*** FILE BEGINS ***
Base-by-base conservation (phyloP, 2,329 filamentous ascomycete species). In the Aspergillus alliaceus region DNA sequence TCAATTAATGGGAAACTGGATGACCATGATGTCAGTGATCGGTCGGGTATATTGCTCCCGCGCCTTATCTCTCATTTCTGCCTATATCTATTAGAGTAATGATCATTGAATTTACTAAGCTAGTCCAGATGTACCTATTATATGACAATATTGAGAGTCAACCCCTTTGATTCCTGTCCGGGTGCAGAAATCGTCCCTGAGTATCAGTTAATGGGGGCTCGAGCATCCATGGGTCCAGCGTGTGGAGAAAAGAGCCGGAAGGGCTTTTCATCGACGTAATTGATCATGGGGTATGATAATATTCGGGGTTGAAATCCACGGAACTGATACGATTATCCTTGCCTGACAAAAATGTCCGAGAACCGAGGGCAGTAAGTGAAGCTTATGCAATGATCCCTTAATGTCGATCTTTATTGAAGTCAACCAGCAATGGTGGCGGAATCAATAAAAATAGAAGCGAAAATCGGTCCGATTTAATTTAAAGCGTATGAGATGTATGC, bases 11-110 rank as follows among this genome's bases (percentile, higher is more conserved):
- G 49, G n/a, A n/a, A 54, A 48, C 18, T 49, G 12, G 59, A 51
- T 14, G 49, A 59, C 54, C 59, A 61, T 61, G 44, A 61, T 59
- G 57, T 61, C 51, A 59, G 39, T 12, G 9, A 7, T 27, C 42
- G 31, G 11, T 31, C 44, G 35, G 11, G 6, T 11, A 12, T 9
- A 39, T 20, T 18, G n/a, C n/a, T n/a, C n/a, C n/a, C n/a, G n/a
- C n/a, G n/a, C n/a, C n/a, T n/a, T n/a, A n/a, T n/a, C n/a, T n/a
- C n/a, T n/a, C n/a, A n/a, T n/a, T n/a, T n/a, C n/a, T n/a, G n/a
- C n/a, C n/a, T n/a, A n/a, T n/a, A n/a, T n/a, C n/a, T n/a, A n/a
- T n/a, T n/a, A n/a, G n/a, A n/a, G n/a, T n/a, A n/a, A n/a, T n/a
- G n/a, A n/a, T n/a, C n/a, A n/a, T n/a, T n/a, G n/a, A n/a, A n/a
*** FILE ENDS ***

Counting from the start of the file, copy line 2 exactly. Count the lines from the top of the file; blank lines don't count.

- G 49, G n/a, A n/a, A 54, A 48, C 18, T 49, G 12, G 59, A 51